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Stalking
A study released on January 13, 2008 finds that stalking is more prevalent than previous studies have shown and causes victims to make significant life changes, fear for their safety, and seek help from friends and family members, according to the U.S. Justice Department’s Bureau of Justice Statistics. An estimated 3.4 million persons said they were victims of stalking during a 12-month period in 2005 and 2006. About half these victims experienced at least one unwanted contact per week, 11 percent had been stalked for five or more years, and one in seven moved as a result of the stalking.

The study found that women are nearly three times more likely than men to be stalked, and young people age 18 to 24 experience the highest rates of stalking.

Stalker Characteristics and Behaviors
While women are significantly more likely to be stalked by a male (67 percent) than a female (24 percent), men are just as likely to be stalked by another male (41 percent) than a female (43 percent).

Nearly three in four victims say they know their offender. Stalking victims most often identify the stalker as a former intimate partner (22 percent), or a friend, roommate or neighbor (16 percent). Only about one in ten victims is stalked by a stranger.

Stalking victims are most likely to receive unwanted phone calls (66 percent), be the victim of rumors (36 percent), be followed or spied on (34 percent), receive unwanted letters or email (31 percent) and have their stalkers show up at places with no reason to be there (31 percent). Approximately 60 percent of victims do not report the stalking to police.

The study defines stalking as a course of conduct directed at a specific person that would cause a reasonable person to feel fear. Individuals are considered to have been stalked if they feared for their safety or that of a family member as a result of the course of conduct, or experienced additional threatening behaviors. Individuals are classified as victims of stalking if they responded that they experienced at least one of seven types of stalking behaviors on two or more separate occasions.

Cyberstalking
Technology has become a quick and easy way for stalkers to monitor and harass their victims. More than one in four stalking victims reports that some form of cyberstalking was used against them, such as email (83 percent of all cyberstalking victims) or instant messaging (35 percent).

Electronic monitoring of some kind is used to stalk one in 13 victims. Video or digital cameras are as likely as listening devices or bugs to be used to track victims.

Workplace Impact
About 130,000 victims reported that they were fired or asked to leave their job because of the stalking.

About one in eight employed stalking victims lost time from work because of fear for their safety or because they needed to get a restraining order or testify in court. More than half these victims lost five days or more from work.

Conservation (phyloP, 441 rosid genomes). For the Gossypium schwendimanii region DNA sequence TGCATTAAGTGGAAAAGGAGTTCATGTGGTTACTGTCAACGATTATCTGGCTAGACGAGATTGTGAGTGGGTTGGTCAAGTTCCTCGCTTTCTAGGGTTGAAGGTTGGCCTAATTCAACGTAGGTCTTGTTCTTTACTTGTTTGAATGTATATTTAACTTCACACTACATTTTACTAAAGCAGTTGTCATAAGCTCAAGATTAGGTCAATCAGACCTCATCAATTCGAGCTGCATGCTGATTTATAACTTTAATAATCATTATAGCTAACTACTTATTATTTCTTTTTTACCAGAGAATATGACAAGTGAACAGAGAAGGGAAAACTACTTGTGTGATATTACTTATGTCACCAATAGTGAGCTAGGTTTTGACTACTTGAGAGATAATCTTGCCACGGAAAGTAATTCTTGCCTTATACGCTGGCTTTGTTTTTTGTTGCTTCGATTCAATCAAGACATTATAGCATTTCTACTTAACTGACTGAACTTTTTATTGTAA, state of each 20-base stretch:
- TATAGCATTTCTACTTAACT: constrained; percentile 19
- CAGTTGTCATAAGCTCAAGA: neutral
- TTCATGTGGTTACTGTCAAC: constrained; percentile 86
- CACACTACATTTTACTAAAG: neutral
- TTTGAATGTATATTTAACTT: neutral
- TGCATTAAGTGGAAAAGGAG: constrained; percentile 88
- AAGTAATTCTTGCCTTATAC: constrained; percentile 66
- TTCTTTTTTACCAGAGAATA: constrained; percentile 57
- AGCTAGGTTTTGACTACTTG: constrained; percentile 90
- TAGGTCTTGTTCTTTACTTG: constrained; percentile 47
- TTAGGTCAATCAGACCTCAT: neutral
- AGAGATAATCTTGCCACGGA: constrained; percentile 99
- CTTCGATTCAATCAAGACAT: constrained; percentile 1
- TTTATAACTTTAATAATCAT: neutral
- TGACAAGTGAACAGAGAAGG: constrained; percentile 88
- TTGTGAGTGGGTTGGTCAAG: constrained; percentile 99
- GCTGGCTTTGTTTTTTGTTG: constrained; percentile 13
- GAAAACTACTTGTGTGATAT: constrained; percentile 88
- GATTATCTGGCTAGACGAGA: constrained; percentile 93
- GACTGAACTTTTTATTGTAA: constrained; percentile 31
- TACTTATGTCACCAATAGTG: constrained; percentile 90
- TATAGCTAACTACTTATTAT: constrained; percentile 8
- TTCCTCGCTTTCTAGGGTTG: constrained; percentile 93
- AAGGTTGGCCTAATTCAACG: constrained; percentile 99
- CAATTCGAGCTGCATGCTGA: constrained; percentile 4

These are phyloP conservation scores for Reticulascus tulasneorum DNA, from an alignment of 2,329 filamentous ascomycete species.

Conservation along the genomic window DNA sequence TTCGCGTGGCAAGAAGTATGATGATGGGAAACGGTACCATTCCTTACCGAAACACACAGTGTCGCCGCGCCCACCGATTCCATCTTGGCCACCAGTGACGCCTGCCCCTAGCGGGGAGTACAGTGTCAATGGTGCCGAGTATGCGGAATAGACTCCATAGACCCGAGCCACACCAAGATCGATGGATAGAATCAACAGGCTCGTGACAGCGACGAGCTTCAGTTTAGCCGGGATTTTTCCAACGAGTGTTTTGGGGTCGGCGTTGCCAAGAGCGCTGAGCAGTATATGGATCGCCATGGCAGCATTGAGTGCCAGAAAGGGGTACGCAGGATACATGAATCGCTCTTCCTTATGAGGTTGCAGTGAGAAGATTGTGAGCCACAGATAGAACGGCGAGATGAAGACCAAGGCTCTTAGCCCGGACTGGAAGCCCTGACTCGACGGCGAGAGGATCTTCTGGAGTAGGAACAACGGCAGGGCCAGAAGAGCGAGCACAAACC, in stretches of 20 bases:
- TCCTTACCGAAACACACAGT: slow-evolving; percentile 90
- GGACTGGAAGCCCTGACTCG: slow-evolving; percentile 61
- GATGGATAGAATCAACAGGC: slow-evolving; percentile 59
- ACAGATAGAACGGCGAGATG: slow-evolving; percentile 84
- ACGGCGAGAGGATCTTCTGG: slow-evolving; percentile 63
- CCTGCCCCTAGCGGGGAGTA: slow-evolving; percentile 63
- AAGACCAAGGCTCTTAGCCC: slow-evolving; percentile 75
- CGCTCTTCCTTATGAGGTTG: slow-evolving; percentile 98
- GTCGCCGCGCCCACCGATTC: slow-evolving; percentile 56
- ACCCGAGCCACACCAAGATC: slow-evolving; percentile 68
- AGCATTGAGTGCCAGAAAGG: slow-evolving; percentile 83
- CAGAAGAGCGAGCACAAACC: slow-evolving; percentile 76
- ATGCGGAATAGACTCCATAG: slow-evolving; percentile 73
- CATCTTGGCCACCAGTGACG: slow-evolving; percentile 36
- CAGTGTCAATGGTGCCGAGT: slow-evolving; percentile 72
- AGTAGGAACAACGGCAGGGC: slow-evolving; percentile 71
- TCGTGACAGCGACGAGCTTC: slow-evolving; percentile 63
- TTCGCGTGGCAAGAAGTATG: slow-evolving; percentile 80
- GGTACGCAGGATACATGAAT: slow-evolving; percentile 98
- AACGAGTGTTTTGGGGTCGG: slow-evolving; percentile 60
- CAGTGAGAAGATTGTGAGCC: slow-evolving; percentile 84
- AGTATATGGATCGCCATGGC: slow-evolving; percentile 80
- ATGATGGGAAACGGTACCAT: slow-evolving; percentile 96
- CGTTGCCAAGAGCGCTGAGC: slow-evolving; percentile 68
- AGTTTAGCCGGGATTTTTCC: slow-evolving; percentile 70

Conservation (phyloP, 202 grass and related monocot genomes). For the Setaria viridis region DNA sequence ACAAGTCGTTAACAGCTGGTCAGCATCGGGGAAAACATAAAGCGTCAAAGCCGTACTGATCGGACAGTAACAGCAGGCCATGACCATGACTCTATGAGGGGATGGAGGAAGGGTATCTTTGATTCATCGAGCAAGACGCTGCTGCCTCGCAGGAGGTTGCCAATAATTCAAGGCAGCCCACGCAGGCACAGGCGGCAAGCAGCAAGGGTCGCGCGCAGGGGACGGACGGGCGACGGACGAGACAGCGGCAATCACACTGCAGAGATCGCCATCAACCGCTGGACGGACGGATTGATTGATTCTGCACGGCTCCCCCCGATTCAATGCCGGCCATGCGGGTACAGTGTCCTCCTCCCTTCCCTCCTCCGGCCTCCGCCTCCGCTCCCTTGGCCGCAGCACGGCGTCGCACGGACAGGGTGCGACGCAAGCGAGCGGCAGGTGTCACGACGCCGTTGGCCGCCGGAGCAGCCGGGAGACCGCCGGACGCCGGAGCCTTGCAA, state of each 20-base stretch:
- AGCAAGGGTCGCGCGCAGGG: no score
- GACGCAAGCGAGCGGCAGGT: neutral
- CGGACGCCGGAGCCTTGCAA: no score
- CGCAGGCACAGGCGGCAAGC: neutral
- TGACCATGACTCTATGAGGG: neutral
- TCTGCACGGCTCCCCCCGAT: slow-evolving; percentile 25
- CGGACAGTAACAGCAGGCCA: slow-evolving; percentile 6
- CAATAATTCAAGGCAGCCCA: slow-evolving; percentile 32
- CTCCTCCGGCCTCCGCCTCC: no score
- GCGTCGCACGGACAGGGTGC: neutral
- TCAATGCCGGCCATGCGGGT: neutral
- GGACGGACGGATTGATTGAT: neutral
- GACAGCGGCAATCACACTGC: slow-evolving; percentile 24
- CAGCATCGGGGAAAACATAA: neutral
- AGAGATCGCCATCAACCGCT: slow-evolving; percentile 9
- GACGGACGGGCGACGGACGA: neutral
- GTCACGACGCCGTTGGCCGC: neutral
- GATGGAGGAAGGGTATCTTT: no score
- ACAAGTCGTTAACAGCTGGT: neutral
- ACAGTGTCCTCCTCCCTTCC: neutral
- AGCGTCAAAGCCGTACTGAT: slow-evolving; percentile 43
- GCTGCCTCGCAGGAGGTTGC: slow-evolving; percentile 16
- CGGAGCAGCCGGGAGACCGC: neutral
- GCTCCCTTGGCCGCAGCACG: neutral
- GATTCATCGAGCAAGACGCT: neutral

Stalking Victimization in the United States is based on the largest data collection of stalking behavior to date. Data was collected by the Supplemental Victimization Survey, a supplement to the National Crime Victimization Survey, and was sponsored by the Office on Violence Against Women. Data collection was conducted over a six-month period in 2006. The report is available at www.ojp.usdoj.gov/bjs/pub/pdf/svus.pdf.
More than seven million women and two million men in the US have been stalked, finds a study from the National Center for Injury Prevention and Control, Centers for Disease Control and Prevention. Stalking affects seven percent of women (one in 14 women) and two percent of men (one in 50 men) in the U.S. at some time in their lives. The study was published in the August 2006 issue of the American Journal of Preventive Medicine.

“Stalking in the United States, Recent National Prevalence Estimates” defines stalking as “being followed, spied on, or communicated with, without consent at a level perceived to be somewhat dangerous or life threatening.” It finds that individuals who are never married, separated, widowed or divorced report significantly higher rates of stalking than those who are married or living with a partner. Those 55 or older, or retired, are least likely to have been stalked. Results are based on findings from the Injury Control and Risk telephone survey conducted from 2001 to 2003. Nearly 10,000 women and men aged 18 and older participated.
A 2002 study found that the physical and mental health effects of being stalked were not gender-related. Both male and female victims experienced impaired health, depression, injury, and were more likely to engage in substance abuse than their non- stalked peers.

(Davis, KE, Coker L, Sanderson M. 2002. “Physical and Mental Health Effects of Being Stalked for Men and Women.” Violence and Victims 17(4).)